In the 2004 fiscal year, President Bush spent $154 million to fund abstinence programs countrywide. His request for the fiscal year 2005 almost doubles last year’s: a total of $270 million. Michael Schwartz, vice president for government relations at Concerned Women for America (CWA), says: “President Bush is the Abstinence President.” Schwartz adds that the president’s plan to boost funding for abstinence education, in an otherwise modest domestic spending budget, indicates “he is not afraid of this issue.”6

Programs receiving Title V funding are showing wonderful results in decreasing sexual activity and pregnancy among students. Robert Rector of The Heritage Foundation documents 10 community programs that are widely successful in reducing teen sexual activity. One such program is “Not Me, Not Now,” a community-wide abstinence-intervention program in Monroe County, New York. In a massive marketing and communications strategy, “Not Me, Not Now” addresses the targeted 9- to 14-year-old age group through paid TV and radio advertising and other media and educational materials available throughout the community. The sexual activity rate of 15-year-olds in the county subsequently dropped 15 percent during the intervention period, from 46.6 percent to 31.6 percent.7

Similar projects also experience enormous gains. Miami-Dade County, Florida, educator Jacqueline DeRosario testified in a House Energy and Commerce Committee hearing in 2002 that of the 5,500 students participating in the abstinence program “ReCapturing the Vision International” over an eight-year period, only one student became pregnant.

Despite the challenges of “mainstream” influences, abstinence education has proven effective in almost every area. One of the winning achievements of the Bush presidency is his great effort to change the societal mindset and cultural standards to those of sexual purity through abstinence programs. We’re bound to see the leaps and bounds through abstinence education continue through a second Bush administration.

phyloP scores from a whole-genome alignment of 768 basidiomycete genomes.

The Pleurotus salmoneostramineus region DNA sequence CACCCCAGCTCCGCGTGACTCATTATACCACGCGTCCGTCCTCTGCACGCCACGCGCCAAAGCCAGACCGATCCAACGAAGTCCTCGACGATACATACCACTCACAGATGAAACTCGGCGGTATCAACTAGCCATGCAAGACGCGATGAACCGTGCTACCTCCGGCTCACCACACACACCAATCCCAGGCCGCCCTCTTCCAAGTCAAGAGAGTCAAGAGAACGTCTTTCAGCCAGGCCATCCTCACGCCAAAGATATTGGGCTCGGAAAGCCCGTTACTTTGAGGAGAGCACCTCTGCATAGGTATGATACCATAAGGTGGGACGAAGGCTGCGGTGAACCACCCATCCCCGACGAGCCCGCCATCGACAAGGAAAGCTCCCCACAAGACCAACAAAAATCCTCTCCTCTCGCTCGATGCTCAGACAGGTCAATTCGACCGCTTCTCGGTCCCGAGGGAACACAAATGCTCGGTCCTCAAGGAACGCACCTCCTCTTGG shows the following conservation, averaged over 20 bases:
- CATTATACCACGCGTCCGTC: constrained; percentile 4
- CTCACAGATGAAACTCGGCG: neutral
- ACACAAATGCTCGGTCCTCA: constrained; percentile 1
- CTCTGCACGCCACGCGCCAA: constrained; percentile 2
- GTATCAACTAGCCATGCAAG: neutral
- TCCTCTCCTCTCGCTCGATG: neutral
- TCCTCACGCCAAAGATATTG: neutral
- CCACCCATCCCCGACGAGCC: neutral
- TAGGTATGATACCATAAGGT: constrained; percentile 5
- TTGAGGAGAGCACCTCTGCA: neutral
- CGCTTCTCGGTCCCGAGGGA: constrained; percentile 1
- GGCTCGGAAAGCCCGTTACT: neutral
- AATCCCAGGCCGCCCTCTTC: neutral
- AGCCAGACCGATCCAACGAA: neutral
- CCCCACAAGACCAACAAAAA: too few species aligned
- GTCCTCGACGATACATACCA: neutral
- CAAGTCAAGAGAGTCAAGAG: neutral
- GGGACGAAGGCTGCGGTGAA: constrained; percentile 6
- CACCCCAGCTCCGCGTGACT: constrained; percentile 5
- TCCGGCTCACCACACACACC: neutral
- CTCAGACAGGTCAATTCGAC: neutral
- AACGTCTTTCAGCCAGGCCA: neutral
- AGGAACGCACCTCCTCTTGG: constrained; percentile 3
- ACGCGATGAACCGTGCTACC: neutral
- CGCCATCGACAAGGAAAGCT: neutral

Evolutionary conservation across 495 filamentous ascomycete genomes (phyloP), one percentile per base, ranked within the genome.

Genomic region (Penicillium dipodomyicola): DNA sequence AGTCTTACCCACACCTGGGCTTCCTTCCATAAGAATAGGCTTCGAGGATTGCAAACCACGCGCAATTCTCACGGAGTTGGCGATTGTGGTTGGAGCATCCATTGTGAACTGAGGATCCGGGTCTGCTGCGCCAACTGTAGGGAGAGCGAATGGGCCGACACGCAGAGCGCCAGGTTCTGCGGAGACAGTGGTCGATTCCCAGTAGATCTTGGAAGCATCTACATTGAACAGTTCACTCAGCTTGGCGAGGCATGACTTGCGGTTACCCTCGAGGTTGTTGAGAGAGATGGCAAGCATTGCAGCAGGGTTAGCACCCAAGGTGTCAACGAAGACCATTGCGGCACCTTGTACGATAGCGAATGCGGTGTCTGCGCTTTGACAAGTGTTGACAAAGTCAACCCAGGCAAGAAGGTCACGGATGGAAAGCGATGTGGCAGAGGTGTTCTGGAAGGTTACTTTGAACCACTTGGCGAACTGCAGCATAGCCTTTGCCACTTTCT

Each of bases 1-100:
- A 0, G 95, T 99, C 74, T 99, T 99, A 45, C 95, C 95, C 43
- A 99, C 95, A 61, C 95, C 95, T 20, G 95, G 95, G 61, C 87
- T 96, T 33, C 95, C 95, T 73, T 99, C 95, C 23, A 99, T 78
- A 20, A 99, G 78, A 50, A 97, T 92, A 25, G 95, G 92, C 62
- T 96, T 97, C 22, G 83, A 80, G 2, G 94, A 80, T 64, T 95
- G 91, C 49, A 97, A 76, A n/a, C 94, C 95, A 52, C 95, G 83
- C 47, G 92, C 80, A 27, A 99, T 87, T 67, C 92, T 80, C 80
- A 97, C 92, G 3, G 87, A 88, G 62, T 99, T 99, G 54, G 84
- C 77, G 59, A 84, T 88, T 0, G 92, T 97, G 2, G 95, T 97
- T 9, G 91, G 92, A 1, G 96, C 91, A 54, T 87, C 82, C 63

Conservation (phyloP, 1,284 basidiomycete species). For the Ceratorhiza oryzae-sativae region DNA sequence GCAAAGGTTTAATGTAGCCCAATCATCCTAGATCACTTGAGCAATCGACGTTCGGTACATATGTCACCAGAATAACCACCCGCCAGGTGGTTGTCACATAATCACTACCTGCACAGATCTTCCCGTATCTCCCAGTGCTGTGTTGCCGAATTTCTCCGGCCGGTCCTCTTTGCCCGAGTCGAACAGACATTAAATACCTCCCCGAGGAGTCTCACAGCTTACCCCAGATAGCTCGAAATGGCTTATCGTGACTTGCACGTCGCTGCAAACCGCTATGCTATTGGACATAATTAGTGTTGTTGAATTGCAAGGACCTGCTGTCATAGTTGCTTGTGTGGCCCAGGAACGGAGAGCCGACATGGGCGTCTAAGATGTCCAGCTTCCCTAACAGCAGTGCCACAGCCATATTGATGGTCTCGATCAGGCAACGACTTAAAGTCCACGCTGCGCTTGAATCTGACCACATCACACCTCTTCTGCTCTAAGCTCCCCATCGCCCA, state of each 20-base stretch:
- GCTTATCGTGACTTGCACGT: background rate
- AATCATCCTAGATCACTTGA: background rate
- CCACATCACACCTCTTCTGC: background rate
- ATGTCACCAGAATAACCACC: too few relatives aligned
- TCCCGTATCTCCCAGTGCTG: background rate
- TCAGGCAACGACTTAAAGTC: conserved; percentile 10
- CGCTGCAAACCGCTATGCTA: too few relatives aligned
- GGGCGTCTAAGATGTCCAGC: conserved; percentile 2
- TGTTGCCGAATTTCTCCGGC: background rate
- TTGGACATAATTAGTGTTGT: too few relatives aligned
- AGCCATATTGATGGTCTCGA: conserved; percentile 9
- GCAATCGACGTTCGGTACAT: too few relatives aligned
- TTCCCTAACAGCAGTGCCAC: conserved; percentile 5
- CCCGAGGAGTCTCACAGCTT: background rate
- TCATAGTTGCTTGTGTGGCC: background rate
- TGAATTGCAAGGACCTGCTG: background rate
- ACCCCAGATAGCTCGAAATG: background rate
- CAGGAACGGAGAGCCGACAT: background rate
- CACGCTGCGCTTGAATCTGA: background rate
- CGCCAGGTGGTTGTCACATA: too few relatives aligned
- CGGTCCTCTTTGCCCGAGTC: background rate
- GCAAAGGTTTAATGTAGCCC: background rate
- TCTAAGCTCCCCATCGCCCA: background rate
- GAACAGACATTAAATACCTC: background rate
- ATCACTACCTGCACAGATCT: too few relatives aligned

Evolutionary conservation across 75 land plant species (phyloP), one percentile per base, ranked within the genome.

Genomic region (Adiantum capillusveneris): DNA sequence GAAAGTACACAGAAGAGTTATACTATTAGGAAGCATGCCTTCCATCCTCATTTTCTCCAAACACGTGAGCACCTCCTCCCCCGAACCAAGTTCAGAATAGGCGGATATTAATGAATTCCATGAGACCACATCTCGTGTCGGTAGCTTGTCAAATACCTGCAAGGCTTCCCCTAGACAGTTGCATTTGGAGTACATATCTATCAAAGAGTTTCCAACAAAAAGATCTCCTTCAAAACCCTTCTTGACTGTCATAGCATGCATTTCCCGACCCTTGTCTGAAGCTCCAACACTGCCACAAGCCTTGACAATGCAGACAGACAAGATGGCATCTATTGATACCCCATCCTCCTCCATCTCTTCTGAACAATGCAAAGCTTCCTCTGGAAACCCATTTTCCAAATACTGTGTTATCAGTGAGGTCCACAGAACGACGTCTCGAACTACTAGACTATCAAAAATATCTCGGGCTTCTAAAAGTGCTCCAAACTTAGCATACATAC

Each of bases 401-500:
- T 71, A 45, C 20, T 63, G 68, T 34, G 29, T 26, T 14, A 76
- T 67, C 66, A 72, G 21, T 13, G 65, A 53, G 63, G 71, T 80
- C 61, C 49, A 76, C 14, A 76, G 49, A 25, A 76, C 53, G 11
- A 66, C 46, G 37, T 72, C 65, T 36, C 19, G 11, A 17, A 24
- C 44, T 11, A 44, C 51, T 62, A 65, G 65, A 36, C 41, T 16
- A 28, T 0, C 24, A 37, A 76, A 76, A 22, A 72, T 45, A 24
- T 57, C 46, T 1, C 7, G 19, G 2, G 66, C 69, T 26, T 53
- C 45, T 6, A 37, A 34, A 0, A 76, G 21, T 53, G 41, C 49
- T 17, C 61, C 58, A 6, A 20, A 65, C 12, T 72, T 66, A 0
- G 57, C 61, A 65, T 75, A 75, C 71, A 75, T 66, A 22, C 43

End Notes
  1. U.S. Department of Health and Human Services, Centers for Disease Control and Prevention, “School Health Politics and Programs Study,” 1994.
  2. U.S. Department of Health and Human Services, Centers for Disease Control and Prevention, “School Health Politics and Programs Study,” 2000.
  3. Martin, Shannan, et. al, Comprehensive Sex Education vs. Authentic Abstinence: A Study of Competing Curricula, The Heritage Foundation, 10 August 2004, page 4.
  4. U.S. Department of Health and Human Services, Centers for Disease Control and Prevention, “Tracking the hidden epidemics: Trends in STDs in the United States,” Atlanta, GA: 2000.
  5. Janice Shaw Crouse, Gaining Ground: A Profile of American Women in the Twentieth Century, Concerned Women for America, 2000, p. 46.
  6. Michael Schwartz, The Bush Administration’s Record on Life Issues, Concerned Women for America, 9 September 2004, as found at http://concernedwomen.org.
  7. Robert Rector, “The Effectiveness of Abstinence Education Programs in Reducing Sexual Activity Among Youth,” Heritage Foundation Backgrounder, Washington, D.C., No. 1533, 8 April 2002.